Volume 6, Issue 21

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VOL 5 . ISSUE 21 :: JULY 23, 2015


All Scrimmage Play Award


Congratulations to all athletes s

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05 New football coach iN oraNge

scrımmageplay the central virginia sports authority

x’s and o’s 23 a look at the 2015 gridiroN schedule

rımmageplay 05

A NEW DIRECTION Orange hires new football coach

virginia sports authority

vol 5 . issue 21 :: July 21, 2015

21 05 -of-year awards end



ALL-SCRIMMAGE PLAY The End-of-Year edition of All-SP


ALWAYS LOOK TO THE SCHEDULE Breaking down September football


FALL IS COMING What makes Autumn the best time of year

vol 5 . issue 21 :: July 21, 2015

-of-year awards end

VOL 6 . ISSUE 21 :: JULY 23, 2015

05 New football coach iN oraNge

23 a look at the 2015 gridiroN schedule

S TA F F Bart Isley, Creative Director Bob Isley, Infrastructure Director Ryan Yemen, Creative Editor O N T H E COV E R St. Anne’s-Belfield boys lacrosse team M I S S I O N S TAT E M E N T Local sports are the lifeblood of every community in America, and we’re here to reach beyond the basics and give compelling accounts about Central Virginia athletes to our readers. CO N TAC T U S [ e ] info@scrimmageplay.com [ p ] 434-249-2032

Community Partnership

Working hand in hand with Red Shoes Cville to support the Ronald McDonald House of Charlottesville. Choose the Red Shoes Cville special at www.papajohns.com


Almost time

Monticello’s Jake Noble and Trevor Hayslip work out on the field. With Jeff Lloyd installed as the Mustangs new football coach, workouts in July were a welcome opportunity for players to better get to know the man running show. Lloyd is Monticello’s fourth coach since 2011 — with the program having just one from 1998 up until 2011, having been founded by former coach Brud Bicknell. With training camps just a week away, pigskin season is nearly upon us. In the second week of July, the VHSL released its master schedule. To learn more about it, flip over to page 19. ✖ (Photo by Ryan Yemen)

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u va d e pa r t m e n t o f o r t h o p e d i c s

| When every backhand gets returned with a nunchuck to the elbow

from a little karate guy, it’s time to call in the specialists. At UVA, we’re experts at diagnosing and treating even the most severe orthopedic problems. Make an appointment today and see what one of the top orthopedic programs in the region can do for you and your little unwelcomed foe. | uvaortho.com/appointment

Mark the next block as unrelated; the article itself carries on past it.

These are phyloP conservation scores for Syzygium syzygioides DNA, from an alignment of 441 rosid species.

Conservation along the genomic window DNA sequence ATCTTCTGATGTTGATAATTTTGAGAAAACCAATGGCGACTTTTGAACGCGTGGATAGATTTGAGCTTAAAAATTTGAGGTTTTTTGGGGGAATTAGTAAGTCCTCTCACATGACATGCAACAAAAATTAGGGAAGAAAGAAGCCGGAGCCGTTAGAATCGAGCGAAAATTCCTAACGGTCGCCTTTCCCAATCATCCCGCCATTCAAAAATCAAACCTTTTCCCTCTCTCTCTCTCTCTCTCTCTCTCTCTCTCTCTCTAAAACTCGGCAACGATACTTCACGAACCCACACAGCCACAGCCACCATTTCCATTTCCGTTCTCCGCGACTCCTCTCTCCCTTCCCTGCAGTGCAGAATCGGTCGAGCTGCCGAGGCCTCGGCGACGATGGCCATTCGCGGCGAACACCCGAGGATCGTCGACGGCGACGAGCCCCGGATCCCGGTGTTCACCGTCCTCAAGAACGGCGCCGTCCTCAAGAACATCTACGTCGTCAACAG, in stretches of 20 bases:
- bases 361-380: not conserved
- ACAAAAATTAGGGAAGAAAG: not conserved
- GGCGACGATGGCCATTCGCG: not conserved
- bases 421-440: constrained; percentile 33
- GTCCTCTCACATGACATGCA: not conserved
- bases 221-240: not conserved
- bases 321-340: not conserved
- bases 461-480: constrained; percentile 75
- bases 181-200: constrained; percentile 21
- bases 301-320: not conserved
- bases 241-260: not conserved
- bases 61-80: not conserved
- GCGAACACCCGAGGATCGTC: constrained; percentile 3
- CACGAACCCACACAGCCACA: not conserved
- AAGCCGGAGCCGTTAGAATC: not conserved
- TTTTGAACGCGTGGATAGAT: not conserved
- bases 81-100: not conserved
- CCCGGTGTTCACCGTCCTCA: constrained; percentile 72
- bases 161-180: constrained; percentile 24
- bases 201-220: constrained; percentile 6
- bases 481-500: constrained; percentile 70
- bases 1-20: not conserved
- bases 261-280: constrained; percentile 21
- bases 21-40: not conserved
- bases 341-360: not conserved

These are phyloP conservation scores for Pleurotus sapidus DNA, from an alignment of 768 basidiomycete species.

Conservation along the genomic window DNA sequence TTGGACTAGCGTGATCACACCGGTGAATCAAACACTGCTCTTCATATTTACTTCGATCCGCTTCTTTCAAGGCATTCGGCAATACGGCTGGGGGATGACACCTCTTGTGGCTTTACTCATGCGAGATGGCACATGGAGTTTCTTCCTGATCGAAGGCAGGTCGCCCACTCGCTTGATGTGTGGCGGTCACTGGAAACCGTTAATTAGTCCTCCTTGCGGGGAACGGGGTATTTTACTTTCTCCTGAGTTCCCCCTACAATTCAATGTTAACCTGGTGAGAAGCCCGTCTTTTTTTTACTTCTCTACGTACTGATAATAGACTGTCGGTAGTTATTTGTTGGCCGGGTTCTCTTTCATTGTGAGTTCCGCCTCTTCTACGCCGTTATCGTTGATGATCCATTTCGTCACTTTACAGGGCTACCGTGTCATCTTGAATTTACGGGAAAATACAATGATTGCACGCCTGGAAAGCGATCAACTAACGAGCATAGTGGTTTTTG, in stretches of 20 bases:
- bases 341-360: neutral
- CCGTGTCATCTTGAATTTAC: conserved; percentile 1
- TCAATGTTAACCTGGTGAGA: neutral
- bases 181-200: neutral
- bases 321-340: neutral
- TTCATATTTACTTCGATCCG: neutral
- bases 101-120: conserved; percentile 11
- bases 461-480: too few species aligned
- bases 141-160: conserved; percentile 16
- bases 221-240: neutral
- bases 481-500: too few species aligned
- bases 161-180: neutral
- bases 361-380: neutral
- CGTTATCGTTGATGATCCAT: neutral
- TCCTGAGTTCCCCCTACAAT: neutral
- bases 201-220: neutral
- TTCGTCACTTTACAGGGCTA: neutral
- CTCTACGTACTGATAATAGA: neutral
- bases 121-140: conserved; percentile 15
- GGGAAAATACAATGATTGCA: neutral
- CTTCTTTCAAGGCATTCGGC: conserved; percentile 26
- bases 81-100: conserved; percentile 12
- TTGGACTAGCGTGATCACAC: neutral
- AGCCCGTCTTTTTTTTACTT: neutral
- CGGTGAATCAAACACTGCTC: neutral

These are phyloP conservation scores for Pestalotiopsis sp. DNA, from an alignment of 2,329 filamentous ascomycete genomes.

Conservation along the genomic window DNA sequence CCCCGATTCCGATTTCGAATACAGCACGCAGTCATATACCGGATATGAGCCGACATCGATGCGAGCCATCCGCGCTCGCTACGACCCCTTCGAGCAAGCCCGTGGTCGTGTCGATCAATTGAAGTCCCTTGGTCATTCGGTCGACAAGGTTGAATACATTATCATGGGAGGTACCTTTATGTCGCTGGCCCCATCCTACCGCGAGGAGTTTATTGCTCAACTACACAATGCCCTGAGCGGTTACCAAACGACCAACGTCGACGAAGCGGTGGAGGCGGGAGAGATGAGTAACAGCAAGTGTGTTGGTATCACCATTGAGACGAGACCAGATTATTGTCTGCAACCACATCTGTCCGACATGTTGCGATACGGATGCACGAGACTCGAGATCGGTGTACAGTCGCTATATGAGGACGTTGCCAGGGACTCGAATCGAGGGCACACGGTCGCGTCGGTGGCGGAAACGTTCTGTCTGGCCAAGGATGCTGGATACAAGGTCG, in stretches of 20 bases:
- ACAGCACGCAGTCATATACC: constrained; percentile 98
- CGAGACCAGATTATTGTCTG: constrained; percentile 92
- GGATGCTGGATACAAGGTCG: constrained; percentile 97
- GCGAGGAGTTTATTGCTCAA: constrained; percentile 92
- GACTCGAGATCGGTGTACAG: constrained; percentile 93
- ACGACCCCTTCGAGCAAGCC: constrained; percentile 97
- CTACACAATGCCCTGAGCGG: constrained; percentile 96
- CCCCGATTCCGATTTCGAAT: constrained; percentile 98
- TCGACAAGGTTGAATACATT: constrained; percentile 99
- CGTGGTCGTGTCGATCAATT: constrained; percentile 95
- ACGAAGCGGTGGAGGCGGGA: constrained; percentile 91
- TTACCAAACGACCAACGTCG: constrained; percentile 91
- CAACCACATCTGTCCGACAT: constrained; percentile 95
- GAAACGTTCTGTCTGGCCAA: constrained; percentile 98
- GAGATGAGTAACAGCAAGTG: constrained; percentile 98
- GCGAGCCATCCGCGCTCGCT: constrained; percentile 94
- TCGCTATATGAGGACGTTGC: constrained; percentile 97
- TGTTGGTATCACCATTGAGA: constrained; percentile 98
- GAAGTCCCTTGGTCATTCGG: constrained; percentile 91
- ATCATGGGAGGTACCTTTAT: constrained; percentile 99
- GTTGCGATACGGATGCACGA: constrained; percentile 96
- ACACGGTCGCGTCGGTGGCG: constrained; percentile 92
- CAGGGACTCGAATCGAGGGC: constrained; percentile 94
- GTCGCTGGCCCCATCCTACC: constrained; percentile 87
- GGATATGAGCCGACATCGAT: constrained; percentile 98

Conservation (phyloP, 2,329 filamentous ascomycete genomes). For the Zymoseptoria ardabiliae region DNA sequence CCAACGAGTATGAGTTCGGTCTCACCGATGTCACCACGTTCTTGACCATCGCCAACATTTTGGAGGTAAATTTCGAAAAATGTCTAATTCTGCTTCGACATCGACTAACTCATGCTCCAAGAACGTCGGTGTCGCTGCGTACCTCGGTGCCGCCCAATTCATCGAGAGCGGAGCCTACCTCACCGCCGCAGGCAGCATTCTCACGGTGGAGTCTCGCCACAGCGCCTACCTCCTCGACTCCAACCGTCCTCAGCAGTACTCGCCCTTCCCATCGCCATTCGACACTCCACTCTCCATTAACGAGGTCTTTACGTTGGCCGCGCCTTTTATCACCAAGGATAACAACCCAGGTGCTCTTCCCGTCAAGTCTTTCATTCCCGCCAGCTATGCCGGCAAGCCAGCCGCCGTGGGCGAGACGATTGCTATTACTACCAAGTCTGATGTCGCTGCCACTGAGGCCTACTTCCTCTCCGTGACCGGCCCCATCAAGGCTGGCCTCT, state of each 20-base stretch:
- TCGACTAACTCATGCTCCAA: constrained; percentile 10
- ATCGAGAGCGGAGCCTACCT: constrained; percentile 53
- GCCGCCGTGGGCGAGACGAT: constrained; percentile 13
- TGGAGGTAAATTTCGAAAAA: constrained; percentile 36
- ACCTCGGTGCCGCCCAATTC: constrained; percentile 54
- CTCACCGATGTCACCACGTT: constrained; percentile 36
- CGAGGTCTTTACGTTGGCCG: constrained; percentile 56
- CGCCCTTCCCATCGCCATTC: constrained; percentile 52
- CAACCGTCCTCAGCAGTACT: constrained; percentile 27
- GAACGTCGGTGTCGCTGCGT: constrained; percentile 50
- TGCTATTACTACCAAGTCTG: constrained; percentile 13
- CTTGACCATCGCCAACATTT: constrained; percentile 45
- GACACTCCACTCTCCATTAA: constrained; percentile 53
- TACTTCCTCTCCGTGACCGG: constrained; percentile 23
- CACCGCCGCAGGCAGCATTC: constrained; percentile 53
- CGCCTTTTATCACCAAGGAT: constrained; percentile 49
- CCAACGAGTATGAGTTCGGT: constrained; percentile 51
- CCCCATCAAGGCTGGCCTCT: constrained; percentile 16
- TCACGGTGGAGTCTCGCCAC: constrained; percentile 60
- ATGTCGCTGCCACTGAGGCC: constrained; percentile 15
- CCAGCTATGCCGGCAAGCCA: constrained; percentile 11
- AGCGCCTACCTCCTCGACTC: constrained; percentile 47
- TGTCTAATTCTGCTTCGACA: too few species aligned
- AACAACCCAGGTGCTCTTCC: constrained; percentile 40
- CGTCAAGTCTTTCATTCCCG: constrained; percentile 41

First Quarter

A new direction

Orange County taps Jessie Lohr as next football coach By Bart Isley


A longtime assistant, Jessie Lohr becomes Orange’s third coach since the 2012 season. (John Berry)

{ THE PROJECT } OCHS’ win totals the last four seasons


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1 201 3



essie Lohr knows Orange County football. Lohr has been involved in the program for 17 years, working as a varsity assistant and a junior varsity coach as well as the middle school coach for two years.

Most recently he’s been the offensive coordinator for the Hornets for 13 years. He’s been a part of the highs and lows in Orange. He knows the ins and outs of the community. In his 18th year though, his role will change. Lohr was named the new head coach recently when Keita Malloy stepped down. “This has been a goal of mine for some time,” Lohr said. “I love Orange County to death. I’ve had a chance to sit back and survey. I’m ready to turn this around.” While the last four years have seen a complete swoon for the Hornets, Orange is actually one of the area’s longest running and more successful programs under the tenure of former head coach Jon Kayajanian. The Hornets, who used to compete in the vaunted Battlefield District, finished as the state runner-up in 1992. Even with a move to the Jefferson District in the 1990s was tough to handle, posting five seven-win or better seasons between 2004 and 2010 with stars like Bradley Starks and Quintin Hunter playing huge roles. “We have definitely reached out to those guys,” Lohr said. “We’ve reached out to some of the older alumni too to speak to these kids about the history of the program and the pride in the program. These kids are working hard.” That four year swoon has resulted in a 5-35 record the last four years, so Lohr has his work cut out for him. With not much time left before the start of the season, Lohr will keep the current staff in place, including Neal Ferguson, who